Syphilis cases have soared in Europe over the last decade and become, for the first time since the early 2000s, more common in some countries than new cases of HIV, health experts said on Friday.
Reported cases of the sexually transmitted disease are up by 70 per cent since 2010, a report from the European Centre for Disease Prevention and Control (ECDC) showed – with the rise driven by more unprotected sex and riskier sexual behaviour among gay men.
“The increases in syphilis infections that we see across Europe ... are a result of several factors, such as people having sex without condoms and multiple sexual partners, combined with a reduced fear of acquiring HIV,” said Andrew Amato-Gauci, an ECDC expert on sexually transmitted infections.
The European report comes after the World Health Organization said last month that around a million people each day worldwide catch a sexually transmitted infection.
Left untreated, syphilis can have severe complications in men and women, including causing stillbirths and newborn deaths and increasing the risk of HIV. Syphilis was one of the leading causes of baby loss globally in 2016.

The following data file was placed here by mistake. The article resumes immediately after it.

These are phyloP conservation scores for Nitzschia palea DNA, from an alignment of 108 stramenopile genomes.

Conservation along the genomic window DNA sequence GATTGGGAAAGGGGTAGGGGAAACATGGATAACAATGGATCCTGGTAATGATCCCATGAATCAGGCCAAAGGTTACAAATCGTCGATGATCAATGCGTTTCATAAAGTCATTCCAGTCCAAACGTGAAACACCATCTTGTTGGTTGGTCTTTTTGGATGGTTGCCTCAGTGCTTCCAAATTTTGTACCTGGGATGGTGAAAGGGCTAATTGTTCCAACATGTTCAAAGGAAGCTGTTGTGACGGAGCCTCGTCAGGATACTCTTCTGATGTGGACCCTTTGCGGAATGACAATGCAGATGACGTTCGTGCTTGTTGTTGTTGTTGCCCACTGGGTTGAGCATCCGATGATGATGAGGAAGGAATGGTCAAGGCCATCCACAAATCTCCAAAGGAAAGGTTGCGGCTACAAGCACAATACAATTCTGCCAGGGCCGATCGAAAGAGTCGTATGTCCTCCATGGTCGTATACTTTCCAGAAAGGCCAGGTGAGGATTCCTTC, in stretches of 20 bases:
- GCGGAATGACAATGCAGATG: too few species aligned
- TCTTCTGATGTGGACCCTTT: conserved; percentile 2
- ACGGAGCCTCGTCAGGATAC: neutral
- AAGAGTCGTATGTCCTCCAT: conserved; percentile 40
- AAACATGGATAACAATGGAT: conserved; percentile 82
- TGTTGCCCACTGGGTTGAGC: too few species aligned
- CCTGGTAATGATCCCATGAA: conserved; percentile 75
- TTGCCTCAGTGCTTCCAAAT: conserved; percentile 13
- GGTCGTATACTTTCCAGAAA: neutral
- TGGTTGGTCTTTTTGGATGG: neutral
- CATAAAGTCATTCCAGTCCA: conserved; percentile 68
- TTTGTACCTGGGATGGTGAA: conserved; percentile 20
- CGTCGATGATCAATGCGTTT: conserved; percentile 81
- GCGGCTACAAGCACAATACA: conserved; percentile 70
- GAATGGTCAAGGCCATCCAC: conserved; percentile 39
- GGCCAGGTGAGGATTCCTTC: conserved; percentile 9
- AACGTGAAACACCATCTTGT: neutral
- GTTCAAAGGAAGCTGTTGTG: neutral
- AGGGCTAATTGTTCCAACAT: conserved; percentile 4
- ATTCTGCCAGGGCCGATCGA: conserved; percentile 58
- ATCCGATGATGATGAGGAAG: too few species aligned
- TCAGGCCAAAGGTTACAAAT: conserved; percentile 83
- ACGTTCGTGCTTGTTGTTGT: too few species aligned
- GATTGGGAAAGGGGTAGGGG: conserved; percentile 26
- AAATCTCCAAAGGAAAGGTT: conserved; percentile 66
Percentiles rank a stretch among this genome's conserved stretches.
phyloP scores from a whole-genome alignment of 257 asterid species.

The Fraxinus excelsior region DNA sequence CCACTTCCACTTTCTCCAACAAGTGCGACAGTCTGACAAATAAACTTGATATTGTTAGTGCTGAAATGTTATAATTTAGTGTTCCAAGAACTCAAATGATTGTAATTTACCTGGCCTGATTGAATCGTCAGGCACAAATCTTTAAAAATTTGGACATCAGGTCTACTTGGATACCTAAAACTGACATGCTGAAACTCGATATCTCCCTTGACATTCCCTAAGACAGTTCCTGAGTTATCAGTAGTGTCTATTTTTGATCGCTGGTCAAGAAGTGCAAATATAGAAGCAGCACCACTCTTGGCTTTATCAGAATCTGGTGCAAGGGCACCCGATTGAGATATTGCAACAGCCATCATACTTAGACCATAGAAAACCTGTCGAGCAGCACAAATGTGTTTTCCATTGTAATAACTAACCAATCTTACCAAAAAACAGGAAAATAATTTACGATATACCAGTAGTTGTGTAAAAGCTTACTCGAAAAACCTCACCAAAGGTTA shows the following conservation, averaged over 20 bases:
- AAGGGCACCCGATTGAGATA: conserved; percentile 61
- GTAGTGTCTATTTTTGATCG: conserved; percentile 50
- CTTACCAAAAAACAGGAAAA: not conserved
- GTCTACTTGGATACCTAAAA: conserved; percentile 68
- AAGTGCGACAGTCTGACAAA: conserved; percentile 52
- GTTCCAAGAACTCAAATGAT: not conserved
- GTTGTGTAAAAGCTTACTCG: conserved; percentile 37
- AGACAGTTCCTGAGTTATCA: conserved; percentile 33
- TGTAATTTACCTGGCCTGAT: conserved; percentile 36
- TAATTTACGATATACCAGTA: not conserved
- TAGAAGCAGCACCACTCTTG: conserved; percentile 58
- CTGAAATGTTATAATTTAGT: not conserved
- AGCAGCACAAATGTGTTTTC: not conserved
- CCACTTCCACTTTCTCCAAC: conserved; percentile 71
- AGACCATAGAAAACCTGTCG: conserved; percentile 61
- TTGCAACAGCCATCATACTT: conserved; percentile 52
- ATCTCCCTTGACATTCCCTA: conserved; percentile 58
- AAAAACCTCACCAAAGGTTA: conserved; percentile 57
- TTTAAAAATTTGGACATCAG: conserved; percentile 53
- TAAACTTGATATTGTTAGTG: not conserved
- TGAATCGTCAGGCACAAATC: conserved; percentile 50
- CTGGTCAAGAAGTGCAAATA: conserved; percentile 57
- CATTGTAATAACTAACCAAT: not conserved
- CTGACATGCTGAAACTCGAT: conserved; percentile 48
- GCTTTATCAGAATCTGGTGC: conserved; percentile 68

The Stockholm-based ECDC, which monitors health and disease in Europe, said that overall, more than 260,000 syphilis cases were reported from 30 countries from 2007 to 2017.
In 2017, syphilis rates reached an all-time high with more than 33,000 reported cases, the ECDC said. This meant that for the first time since the early 2000s, the region reported more cases of syphilis than new cases of the human immunodeficiency virus (HIV) that causes AIDS.
But the problem varied significantly by country, with rates more than doubling in five countries – Britain, Germany, Ireland, Iceland and Malta – but dropping by 50 per cent or more in Estonia and Romania.
Close to two-thirds of the cases reported between 2007 and 2017 where sexual orientation was known were in men who have sex with men, the ECDC report said, while heterosexual men contributed 23 per cent of cases and women 15 per cent.
The proportion of cases diagnosed among men who have sex with men ranged from less than 20 per cent in Latvia, Lithuania and Romania to more than 80 per cent in France, Germany, Ireland, the Netherlands, Sweden and Britain.
Amato-Gauci said complacency among men who have gay sex and seem unconcerned about HIV risks appeared to be fuelling the problem. “To reverse this trend, we need to encourage people to use condoms consistently with new and casual partners,” he said.